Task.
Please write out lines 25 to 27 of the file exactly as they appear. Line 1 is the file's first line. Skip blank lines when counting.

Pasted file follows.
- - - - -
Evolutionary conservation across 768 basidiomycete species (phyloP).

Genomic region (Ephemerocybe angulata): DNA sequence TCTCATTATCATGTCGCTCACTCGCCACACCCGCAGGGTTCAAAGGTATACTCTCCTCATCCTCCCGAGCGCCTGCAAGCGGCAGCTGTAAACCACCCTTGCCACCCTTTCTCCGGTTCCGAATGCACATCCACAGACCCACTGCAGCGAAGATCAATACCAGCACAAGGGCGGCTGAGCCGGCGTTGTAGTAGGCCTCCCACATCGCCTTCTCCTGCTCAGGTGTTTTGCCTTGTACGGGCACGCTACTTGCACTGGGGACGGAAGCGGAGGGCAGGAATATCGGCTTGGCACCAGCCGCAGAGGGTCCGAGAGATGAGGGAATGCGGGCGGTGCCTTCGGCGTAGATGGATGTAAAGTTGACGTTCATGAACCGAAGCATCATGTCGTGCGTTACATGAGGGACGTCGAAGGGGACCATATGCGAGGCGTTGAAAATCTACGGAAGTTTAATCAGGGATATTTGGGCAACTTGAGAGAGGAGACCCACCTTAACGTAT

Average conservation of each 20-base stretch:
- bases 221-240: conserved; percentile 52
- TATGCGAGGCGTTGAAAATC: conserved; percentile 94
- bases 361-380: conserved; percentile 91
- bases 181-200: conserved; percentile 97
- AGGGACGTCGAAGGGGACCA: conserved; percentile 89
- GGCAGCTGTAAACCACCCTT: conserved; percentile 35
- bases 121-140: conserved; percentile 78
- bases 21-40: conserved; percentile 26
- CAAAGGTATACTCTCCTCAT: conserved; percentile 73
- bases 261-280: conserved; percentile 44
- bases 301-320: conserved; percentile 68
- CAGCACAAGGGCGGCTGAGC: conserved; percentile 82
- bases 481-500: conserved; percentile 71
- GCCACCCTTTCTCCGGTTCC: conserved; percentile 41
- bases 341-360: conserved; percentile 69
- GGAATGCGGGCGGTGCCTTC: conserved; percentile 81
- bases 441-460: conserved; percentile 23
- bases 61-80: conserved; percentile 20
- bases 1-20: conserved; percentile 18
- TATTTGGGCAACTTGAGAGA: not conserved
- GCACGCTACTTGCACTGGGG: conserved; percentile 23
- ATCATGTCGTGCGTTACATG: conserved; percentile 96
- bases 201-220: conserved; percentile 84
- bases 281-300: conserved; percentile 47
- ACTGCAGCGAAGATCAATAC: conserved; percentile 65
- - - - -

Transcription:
- ATCATGTCGTGCGTTACATG: conserved; percentile 96
- bases 201-220: conserved; percentile 84
- bases 281-300: conserved; percentile 47